The magazine rack is overflowing, the dining room table holds a week's worth of mail, the stairs are an obstacle course, and you're pretty sure it's official: You're in dire need of clutter control!
Having too much stuff can not only drain and frustrate you, it can make it difficult to get things done. That's why WebMD went to five organizational experts for their top advice on what you can do to control that clutter.
What one person calls clutter another calls collections or treasures, so the first step is to figure out what qualifies as clutter. "Other people can't decide what is clutter for you," says Cynthia Townley Ewer of Richland, Wash., the editor of the web site Organized Home.
Peter Walsh, an organizational expert and former host of The Learning Channel's Clean Sweep show, divides clutter into two general types. "Memory" clutter is stuff that reminds us of important events, like old school programs or newspaper clippings. "Someday" clutter refers to items you won't toss because you feel you might need them someday.
"It's about balance," Walsh says of clutter control. "If you have so much stuff it drags you into the past or pulls you into the future, you can't live in the present."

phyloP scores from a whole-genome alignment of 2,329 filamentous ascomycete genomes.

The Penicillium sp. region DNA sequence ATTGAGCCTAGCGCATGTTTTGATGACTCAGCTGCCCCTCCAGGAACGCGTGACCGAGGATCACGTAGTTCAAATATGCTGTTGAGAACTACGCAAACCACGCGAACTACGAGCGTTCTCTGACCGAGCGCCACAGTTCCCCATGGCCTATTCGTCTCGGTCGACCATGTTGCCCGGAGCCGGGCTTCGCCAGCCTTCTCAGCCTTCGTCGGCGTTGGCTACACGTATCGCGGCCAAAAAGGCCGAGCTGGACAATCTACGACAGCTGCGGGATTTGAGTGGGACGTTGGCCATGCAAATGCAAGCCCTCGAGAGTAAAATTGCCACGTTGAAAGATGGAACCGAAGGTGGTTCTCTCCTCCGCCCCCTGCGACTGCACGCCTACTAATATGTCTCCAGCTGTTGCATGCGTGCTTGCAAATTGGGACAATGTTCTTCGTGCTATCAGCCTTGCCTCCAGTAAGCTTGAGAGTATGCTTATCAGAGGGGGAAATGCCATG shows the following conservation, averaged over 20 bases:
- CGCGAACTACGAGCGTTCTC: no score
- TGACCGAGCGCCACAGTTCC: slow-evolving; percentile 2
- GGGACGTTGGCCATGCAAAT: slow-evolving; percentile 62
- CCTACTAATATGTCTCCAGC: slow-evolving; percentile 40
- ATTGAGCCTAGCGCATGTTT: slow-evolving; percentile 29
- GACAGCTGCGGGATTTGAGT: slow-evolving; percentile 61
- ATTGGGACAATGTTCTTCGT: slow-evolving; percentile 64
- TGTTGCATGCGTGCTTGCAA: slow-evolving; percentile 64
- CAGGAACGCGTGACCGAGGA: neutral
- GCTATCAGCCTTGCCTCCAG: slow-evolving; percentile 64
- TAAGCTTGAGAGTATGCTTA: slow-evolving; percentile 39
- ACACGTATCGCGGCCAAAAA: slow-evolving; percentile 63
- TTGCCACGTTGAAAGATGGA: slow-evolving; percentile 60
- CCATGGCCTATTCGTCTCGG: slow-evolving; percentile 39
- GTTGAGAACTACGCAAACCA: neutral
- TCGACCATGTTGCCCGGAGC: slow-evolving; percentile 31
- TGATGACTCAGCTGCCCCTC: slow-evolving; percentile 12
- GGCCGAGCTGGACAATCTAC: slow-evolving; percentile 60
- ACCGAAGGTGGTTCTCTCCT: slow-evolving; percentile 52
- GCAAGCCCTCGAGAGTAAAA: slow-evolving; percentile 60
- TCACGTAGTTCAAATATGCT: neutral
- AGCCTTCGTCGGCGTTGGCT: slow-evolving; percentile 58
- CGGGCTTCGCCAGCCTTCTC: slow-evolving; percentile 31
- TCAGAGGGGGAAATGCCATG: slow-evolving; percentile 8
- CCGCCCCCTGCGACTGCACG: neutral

Clutter, Control, and Your Health
Professional organizers who are called to cluttered homes and offices say their clients use the same words, over and over, to describe their reaction to the mess: their energy is drained, they can't find things, and it's beginning to interfere with crucial parts of life -- such as getting to work on time or navigating staircases.
"A lot of people express that they are overwhelmed," says Lynne Gilberg, a professional organizer in West Los Angeles, Calif. "They become nonfunctional and nonproductive," she says. That's when they call her in desperation.
"Clutter is bad for your physical and mental health," Gilberg says. Too much clutter can be a fire hazard. Dust, mold, and animal dander that collect in cluttered homes are all bad for allergies and asthma.
"When people see clutter, they use language like 'suffocating,' and 'I can't breathe,' agrees Walsh. Clutter can be a physical manifestation of mental health issues, Walsh tells WebMD. Those overwhelmed with "memory" clutter may have an undue preoccupation with things in the past and become depressed. Those who can't toss out items because they worry they will need them may be too anxious, he says.
Clutter may even be making you fat, says Walsh, who wrote Does This Clutter Make My Butt Look Fat? after he noticed an association between the amount of clutter people have and their excess weight. The common denominator? A life of consumption -- too much stuff, too much to eat.
Clutter Control: Start With a Vision
Instead of handing his clients a to-do list and a schedule to get the clutter in control, Walsh first asks his clients to ask themselves: "What is the vision for the life I want?" That becomes the criteria for what you decide to keep.